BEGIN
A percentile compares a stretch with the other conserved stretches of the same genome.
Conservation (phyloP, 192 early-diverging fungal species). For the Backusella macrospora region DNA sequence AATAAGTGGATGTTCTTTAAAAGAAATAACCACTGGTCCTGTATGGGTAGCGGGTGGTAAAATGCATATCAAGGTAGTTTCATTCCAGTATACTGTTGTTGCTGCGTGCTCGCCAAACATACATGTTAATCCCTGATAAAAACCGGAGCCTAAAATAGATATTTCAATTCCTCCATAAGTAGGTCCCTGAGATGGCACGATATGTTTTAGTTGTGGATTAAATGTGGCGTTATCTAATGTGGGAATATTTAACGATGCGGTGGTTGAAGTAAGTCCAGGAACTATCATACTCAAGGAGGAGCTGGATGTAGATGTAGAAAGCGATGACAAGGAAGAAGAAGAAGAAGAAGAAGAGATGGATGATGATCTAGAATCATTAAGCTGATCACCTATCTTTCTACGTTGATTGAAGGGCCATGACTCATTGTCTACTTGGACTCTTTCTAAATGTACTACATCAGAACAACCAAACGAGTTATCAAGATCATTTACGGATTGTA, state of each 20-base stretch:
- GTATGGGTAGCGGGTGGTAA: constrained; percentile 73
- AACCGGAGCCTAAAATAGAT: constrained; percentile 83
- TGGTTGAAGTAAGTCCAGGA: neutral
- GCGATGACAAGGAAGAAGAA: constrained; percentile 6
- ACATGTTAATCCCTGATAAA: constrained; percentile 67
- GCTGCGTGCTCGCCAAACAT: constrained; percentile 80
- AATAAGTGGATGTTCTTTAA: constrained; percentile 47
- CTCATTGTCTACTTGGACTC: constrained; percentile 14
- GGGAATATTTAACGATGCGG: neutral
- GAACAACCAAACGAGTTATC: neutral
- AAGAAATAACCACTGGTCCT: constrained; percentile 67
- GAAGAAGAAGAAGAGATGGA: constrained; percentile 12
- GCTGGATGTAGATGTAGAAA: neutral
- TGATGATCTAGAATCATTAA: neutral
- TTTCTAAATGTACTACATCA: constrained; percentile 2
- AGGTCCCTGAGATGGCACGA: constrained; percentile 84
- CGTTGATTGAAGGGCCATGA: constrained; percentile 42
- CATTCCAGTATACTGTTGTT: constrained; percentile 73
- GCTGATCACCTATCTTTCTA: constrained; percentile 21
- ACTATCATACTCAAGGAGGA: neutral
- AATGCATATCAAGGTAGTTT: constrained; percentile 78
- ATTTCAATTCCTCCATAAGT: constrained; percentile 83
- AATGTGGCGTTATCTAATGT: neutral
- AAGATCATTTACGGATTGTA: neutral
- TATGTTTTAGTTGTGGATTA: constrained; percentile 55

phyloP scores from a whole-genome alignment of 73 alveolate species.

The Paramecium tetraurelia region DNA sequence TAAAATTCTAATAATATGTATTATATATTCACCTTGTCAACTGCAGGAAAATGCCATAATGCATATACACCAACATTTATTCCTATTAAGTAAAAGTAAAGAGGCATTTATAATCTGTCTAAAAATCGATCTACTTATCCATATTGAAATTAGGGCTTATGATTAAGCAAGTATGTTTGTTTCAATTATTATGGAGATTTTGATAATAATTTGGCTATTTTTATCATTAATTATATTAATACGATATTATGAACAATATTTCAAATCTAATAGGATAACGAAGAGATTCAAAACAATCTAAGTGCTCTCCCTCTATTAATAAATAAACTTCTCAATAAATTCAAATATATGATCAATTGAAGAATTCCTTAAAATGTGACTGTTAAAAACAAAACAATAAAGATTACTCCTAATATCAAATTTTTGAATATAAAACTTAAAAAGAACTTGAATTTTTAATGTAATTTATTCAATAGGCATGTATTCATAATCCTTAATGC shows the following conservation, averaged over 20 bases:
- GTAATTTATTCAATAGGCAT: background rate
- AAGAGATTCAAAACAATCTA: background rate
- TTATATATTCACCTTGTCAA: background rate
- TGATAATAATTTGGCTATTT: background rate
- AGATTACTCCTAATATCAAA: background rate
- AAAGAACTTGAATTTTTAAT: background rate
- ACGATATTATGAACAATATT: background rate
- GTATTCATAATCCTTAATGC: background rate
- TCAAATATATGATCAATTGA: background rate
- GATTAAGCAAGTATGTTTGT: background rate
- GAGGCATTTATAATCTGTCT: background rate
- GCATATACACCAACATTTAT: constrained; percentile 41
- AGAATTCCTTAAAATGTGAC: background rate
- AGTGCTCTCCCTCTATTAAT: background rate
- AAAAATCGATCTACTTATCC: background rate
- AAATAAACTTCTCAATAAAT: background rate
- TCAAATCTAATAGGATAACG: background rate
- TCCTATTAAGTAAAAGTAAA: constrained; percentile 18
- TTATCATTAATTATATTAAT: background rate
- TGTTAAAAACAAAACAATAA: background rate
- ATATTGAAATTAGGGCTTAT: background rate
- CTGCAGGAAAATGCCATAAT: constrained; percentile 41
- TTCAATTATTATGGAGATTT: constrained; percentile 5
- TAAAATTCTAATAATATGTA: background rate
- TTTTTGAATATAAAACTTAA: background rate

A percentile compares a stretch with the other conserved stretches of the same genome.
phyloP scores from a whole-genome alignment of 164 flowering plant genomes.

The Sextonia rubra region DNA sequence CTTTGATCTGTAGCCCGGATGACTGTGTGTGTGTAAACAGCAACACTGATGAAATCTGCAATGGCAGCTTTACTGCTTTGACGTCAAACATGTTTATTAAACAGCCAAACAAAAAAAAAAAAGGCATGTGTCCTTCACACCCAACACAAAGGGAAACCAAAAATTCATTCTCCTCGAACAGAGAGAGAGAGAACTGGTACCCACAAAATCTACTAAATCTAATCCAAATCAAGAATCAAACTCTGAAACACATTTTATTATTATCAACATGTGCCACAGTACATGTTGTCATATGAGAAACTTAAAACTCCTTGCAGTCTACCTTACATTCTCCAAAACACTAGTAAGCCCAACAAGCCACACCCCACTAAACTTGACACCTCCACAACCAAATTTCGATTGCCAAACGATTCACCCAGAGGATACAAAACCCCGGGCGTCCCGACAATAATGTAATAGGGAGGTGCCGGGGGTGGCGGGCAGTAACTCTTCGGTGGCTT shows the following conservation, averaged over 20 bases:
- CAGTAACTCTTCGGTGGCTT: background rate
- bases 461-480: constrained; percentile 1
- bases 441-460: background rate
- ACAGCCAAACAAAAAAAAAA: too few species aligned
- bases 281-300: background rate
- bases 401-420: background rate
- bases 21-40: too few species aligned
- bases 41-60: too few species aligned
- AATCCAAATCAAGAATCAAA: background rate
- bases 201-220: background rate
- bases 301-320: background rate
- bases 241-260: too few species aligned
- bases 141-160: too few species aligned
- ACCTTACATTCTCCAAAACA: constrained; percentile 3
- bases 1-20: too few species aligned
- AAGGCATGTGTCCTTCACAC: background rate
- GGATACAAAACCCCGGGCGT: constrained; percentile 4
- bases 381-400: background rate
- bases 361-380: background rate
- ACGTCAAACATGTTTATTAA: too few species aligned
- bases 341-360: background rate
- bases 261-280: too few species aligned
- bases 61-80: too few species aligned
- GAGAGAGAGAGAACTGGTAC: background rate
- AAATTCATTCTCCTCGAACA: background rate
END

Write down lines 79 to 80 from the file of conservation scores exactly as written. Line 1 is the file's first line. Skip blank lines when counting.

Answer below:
- bases 261-280: too few species aligned
- bases 61-80: too few species aligned